The Asus Zenfone 2 is one of the better mid-range unlocked phones out there thanks to the robust Intel Atom SoC lurking within. Now it looks like there's a new version of this device that ships with 16GB of storage and 4GB of RAM. It's selling for $229, which is a pretty good price for what you get.
Asus announced its new ZenWatch 2 at Computex back in May, but not a lot was known about the watch's availability and pricing then. Now the company is ready to unveil the full details of its second-generation Android Wear device at IFA and prepare for its release on the market.
The ZenWatch 2 will come in two sizes in width: 41mm and 37mm. The first has a 1.63" 320x320 screen, runs on a 400mAh battery that lasts about 66 hours on ambient mode, and takes 22mm straps. The second has a smaller 1.45" 280x280 display (which rounds out to about the same ppi as the larger watch), runs on a 300mAh battery that goes up to 57 hours in ambient mode, and takes 18mm straps. Both have a Snapdragon 400, with 512MB of RAM, 4GB of internal storage, Bluetooth 4.1, Wifi, and IP67 water-resistance rating.
Asus was one of the first Android tablet OEMs to distinguish itself with devices like the original Transformer, and it followed that up with two 7-inch Nexus tablets. While Asus is no longer the Nexus tablet maker of choice at Mountain View, it's still doing some interesting things with Android slates. After a run of heavily budget-oriented tablets, Asus is launching a somewhat more premium offering, the ZenPad S 8.0. As the name implies, this is an 8-inch Android tablet with a very similar vibe to the Zenfone 2. Depending on how you look at it, that can be either good and bad.
Competition in Android smartphones is better now than it's ever been, and not just in the flagship segment. With devices like the Moto G, the ZenFone 2, and various Blu designs, the mid-range is heating up with phones that are jam-packed with value. But how about the low-end, entry phone segment? For those people who just want a device that runs a few apps, plays a nice round of Threes, and maybe browse for some sports scores? Before a few years ago, they were limited to whatever bottom-of-the-line, low-margin phones Samsung and LG would spare.
ASUS is riding high on ZenFone Fever, and at an event in India called - wait for it - Zenfestival, the company announced a slew of new ZenFone models. ZenFone 2 Deluxe, ZenFone 2 Laser, ZenFone Selfie, and ZenFone Max. Well, actually, only one of them was new - the ZenFone Max. The Laser, Deluxe, and Selfie were all announced previously, but the Max is the only really interesting one anyway (it even has a laser, don't worry).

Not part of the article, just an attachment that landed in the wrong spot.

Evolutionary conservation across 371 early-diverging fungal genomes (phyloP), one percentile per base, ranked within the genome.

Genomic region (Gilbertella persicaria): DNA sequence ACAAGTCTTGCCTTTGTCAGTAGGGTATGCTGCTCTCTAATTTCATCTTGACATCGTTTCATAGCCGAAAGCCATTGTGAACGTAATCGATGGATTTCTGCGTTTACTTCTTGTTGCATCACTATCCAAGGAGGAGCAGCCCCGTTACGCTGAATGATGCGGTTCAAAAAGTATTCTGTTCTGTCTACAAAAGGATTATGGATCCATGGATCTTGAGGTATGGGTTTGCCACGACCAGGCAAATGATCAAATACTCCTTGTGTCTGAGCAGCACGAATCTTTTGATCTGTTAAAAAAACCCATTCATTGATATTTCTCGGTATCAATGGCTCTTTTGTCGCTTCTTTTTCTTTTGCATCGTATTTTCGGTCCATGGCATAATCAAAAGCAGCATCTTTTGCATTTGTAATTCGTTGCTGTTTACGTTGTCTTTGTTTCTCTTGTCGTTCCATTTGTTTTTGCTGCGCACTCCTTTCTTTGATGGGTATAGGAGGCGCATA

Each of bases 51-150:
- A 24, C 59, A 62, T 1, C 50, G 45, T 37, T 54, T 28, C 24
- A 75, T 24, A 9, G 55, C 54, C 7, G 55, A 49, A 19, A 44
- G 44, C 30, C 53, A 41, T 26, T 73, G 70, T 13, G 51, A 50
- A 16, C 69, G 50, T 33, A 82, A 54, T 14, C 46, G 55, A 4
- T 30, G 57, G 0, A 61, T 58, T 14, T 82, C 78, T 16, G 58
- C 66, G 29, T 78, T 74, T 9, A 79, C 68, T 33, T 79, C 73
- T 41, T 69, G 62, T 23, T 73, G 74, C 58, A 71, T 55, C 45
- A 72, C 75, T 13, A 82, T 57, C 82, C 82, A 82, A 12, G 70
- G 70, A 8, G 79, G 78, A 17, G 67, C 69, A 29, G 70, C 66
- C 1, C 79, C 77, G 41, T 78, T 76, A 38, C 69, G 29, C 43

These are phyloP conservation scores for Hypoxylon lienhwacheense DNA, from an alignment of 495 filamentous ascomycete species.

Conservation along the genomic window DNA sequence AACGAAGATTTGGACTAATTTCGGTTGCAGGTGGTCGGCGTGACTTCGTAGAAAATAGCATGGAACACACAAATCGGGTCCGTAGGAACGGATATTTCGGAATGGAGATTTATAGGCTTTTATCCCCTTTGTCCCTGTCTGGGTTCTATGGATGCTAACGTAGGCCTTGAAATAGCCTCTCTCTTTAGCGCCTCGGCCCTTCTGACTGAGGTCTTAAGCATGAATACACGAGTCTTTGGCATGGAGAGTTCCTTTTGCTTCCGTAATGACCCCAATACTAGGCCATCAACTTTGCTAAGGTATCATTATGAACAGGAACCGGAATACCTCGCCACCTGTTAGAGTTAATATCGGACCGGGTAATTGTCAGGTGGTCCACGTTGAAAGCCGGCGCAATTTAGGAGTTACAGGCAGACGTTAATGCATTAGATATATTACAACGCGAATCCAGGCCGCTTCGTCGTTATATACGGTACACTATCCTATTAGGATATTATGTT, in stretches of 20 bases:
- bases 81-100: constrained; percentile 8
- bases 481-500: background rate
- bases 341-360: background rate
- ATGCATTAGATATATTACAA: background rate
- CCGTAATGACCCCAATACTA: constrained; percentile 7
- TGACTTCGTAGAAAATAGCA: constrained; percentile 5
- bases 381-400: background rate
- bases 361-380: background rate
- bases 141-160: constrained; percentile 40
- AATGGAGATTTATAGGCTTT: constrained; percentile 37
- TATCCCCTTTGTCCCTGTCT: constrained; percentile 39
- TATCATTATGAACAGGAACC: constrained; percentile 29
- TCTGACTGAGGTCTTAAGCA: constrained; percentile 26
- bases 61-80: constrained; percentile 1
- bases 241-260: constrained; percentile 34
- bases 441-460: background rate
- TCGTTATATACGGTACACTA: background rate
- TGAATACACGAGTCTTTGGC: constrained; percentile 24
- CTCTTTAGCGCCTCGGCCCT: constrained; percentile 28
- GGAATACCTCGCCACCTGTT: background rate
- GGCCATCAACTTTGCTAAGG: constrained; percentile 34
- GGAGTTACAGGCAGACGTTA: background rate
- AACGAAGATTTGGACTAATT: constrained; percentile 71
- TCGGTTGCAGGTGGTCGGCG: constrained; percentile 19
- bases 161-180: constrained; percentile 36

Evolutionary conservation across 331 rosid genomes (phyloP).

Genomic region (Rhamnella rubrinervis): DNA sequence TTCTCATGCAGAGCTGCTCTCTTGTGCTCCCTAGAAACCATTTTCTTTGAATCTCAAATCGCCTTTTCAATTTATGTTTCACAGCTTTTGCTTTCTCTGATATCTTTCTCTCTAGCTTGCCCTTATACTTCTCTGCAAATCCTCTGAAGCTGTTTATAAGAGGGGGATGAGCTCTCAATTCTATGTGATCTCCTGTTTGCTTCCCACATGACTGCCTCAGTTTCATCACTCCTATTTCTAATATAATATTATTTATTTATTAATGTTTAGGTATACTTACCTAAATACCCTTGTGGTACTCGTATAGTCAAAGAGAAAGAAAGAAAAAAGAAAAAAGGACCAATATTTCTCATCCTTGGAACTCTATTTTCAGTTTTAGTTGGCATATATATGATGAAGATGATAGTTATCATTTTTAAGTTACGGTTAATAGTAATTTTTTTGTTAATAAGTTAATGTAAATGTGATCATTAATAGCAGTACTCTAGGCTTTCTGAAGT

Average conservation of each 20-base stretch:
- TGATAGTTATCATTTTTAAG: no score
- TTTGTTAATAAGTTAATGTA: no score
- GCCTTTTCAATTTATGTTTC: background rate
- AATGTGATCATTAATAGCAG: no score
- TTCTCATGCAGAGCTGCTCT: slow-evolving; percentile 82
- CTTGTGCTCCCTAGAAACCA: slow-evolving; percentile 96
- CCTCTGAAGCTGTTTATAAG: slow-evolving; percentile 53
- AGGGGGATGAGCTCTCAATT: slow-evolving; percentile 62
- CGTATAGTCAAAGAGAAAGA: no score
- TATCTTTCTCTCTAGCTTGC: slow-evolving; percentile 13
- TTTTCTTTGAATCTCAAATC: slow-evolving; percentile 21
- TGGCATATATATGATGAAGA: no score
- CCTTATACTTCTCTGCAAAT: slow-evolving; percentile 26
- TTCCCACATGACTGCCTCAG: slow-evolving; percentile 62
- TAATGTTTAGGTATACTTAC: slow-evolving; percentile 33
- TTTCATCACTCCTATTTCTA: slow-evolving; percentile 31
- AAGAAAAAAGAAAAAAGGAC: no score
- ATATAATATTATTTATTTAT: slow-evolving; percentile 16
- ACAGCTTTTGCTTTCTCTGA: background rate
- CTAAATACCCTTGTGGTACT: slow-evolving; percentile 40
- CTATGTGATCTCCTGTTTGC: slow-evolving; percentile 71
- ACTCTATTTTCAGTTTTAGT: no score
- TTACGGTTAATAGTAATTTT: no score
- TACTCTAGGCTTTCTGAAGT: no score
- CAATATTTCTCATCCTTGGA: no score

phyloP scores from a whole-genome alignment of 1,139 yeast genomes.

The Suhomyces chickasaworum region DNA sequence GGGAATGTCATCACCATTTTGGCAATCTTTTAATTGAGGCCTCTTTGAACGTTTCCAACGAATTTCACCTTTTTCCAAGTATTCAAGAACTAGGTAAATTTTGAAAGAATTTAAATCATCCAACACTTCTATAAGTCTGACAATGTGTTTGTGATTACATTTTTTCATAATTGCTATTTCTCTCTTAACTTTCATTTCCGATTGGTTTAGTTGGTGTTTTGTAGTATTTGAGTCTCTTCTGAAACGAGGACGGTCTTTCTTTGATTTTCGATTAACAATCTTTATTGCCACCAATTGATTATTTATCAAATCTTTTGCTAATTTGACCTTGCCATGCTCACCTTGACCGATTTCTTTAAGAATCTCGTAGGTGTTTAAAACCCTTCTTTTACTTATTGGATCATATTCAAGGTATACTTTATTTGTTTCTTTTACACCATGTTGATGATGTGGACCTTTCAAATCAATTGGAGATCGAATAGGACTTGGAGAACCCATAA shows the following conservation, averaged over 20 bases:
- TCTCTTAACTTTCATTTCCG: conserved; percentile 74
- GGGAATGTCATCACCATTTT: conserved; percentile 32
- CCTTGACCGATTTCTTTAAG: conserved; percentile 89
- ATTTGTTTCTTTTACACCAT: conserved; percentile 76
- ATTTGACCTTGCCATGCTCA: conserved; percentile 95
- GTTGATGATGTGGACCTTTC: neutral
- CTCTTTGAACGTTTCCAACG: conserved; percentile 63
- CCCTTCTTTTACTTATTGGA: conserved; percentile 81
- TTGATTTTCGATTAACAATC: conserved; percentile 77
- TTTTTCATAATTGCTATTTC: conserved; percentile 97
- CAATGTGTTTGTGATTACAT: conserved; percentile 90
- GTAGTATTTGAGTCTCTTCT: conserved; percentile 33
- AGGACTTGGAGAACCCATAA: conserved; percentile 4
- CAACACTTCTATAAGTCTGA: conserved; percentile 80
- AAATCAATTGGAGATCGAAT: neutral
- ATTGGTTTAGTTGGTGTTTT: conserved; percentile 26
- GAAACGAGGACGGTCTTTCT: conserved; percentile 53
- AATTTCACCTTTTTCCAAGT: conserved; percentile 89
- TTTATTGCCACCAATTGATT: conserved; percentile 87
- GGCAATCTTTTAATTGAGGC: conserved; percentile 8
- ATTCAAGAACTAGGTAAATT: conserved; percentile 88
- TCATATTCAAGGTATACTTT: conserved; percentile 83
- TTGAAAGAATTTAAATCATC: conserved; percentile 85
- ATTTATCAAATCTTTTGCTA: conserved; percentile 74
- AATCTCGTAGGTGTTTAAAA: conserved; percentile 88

The ZenFone Max is clearly targeted at emerging markets, blending an extremely large 5000mAh battery (how thick is this phone?) with a much more modest Snapdragon 410 processor, compared to the speedy if power-hungry Intel Atoms in the standard ZenFone 2.
Asus has seen some success with the budget-oriented unlocked Zenfone 2, and now a less expensive variant of the device is coming to AT&T as a prepaid GoPhone. The Zenfone 2E keeps many of the design cues from the Zenfone 2, but pulls back on the spec sheet a bit.
Asus announced a new ZenWatch several weeks ago, and now the original ZenWatch is getting a price drop, presumably to pave the way for the new version. It used to sell for $199.99, but now you can have the first-gen ZenWatch for just $129.99.
Asus has a history of making inexpensive Android tablets. While it doesn't make Nexus tablets anymore, the Taiwanese OEM is still chugging along in the tablet market. The latest tablet from Asus is the ZenPad S 8.0, and it's now available at Best Buy in the US. It doesn't appear to be for sale through any other channel yet.
Windows Phone, eat your heart out. Android is now capable of virtualizing a full and up-to-date Windows desktop operating system. Well, one phone is at least, and it's probably not one you would have guessed: the ASUS ZenFone 2. XDA-Developers forum member ycavan managed to get Windows 7 running on his phone using a variety of custom tools, some impressive technical skill, and quite a lot of patience. Check it out in the video below:
To be clear, this is Windows 7, virtualized, running on a local virtual machine client accessed via the aSPICE KVM client for control. Windows is not being emulated (it's been done with older versions).